The Leslie-Lohman Gay Art Foundation moved into its 26 Wooster Street location in 2006. It was a big step for the organization as it transitioned from the 700-square-foot space on Prince Street to the current location of over 3,000 square feet. We still use the former location as our Prince St. Project Space, offering classes and weekend exhibitions. When the 26 Wooster Street location was designed, it was a state-of-the-art facility for the Foundation’s activities. At the time, although it was a nonprofit entity, many of the exhibitions presented work for sale. Few pieces were borrowed from other museums or organizations for exhibition, and most of the small staff sat up front behind the large, beautifully designed desk, greeting and talking with visitors. The Foundation was closed during the installation/deinstallation process between exhibitions, and several weeks in the summer. However, now that we are an accredited museum, our needs and the needs of our visitors are much different. In the fall of 2014, we began to explore the possibility of moving into a larger space and were pleased to learn that the retail store immediately next to us was available. By adding this space to our footprint (giving us nearly 6,000 square feet at the street level and a prime corner location at Grand and Wooster Streets), we would be able to address many operational issues to enhance the visitor’s experience and improve the staff’s working conditions. With our expansion, we will be able to create another gallery almost the same size as our existing gallery. This ensures that at least some part of the Museum will always be open to the public. No longer will we have to be completely closed during the deinstallation/installation process. The additional space will allow us the opportunity to improve visitor services and offer a better working environment to our dedicated staff. We hope that we will be in our newly expanded space by March 2016. Beautifully designed by local architect Stephen Keith, the new configuration should provide both visitors and staff with a new place to see works in the collection along with our schedule of temporary exhibitions that strives to show both a historic and contemporary view of the LGBTQ experience.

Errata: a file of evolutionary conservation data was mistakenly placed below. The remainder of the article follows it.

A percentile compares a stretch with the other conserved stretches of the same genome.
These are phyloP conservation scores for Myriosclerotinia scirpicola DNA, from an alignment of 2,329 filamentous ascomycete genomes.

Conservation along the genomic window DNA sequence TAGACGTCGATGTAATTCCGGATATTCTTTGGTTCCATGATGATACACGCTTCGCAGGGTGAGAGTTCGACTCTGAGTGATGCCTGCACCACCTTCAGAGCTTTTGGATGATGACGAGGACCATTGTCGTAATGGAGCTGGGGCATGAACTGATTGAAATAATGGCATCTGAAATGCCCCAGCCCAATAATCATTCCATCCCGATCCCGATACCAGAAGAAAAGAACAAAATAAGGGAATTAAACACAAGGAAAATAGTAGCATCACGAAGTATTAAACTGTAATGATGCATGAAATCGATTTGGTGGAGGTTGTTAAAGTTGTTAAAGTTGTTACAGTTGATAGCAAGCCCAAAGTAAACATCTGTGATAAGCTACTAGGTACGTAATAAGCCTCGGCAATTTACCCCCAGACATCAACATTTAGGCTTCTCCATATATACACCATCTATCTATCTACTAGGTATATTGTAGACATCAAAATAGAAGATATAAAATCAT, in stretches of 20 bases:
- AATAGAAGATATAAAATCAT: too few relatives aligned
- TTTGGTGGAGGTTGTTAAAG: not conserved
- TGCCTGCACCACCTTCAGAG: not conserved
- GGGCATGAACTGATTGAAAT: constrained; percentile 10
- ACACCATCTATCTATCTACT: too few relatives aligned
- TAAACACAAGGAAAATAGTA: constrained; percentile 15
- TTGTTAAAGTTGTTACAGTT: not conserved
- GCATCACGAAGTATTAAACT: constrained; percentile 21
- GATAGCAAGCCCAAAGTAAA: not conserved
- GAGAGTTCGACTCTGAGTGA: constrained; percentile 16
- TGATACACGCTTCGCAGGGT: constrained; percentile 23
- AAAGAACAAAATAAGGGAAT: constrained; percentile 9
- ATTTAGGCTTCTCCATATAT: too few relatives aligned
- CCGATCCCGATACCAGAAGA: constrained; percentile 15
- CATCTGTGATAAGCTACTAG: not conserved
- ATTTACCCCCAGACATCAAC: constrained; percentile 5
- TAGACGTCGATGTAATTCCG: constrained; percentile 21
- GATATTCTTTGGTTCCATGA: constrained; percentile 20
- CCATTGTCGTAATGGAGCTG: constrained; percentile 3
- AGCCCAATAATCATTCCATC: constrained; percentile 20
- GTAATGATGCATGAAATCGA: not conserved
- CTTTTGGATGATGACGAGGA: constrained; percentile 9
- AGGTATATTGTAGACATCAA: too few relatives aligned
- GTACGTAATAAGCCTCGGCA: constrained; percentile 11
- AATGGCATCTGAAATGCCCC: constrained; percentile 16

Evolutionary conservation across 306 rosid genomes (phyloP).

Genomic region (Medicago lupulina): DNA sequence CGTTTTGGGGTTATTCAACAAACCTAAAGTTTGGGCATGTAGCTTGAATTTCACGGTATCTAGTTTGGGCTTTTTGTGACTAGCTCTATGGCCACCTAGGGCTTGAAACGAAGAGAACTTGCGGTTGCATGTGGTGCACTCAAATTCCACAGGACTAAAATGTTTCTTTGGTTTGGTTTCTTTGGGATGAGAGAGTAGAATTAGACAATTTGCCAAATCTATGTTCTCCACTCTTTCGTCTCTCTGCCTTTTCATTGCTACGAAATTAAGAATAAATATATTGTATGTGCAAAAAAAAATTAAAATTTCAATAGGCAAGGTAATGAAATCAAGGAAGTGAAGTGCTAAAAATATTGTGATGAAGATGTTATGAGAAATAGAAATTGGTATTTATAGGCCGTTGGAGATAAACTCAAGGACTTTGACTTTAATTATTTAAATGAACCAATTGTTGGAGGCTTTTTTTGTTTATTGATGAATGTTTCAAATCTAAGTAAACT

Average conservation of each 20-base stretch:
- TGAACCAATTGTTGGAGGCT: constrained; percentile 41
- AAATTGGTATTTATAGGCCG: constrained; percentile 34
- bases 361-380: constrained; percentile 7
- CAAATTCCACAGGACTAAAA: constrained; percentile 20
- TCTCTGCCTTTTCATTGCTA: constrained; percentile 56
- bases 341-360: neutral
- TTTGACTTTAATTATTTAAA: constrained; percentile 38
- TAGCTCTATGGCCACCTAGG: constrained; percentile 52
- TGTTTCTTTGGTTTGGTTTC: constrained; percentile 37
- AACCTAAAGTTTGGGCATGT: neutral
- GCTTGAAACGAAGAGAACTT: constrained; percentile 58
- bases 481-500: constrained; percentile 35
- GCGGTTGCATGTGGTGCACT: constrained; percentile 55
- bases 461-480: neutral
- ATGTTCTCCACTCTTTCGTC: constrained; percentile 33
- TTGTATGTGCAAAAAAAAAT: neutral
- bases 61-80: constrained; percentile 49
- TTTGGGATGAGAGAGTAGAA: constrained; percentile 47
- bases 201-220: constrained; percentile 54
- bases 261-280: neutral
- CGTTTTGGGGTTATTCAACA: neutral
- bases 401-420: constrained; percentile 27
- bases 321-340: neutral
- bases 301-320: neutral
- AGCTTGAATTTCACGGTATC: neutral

Left: Street view of proposed Museum expansion. Mon Iker photograph.

“…a mirror for gay history.” — Hugh Ryan, Smithsonian, July 2015




Meryl Allison Management Consultant: President, Allison Strategic Consulting “The Museum plays a critical role in preserving and sharing art about the LGBT experience. We are privileged to have such strong foundation and the collection that Charles and Fritz began. We also have a tremendous opportunity to reach a larger and broader audience.”

Jeff Weinstein Arts, food, LGBT columnist and editor, formerly at Village Voice, Philadelphia Inquirer, Bloomberg News “So much queer history remains buried, so I want to help this groundbreaking museum dig up, preserve, and display our past and present treasures. No child should have to grow up, as I did, without seeing herself or himself reflected on a gallery wall.”

“None of our progress would be possible without the smarts, skill, gumption, and dedication of our amazing staff, board members, volunteers, museum members, and donors. They really rock!” — Hunter O’Hanian, Museum Director

Above: Zanele Muholi, Being, 2007, Two silver gelatin prints and one Lambda digital print, 11.75 x 8.75 in. (each panel). Gift of the artist. Collection of Leslie-Lohman Museum.



Museums are intrinsically about artists and the art making process.


ithout the support of generous donors like you, we would not be able to carry out our programs of excellence.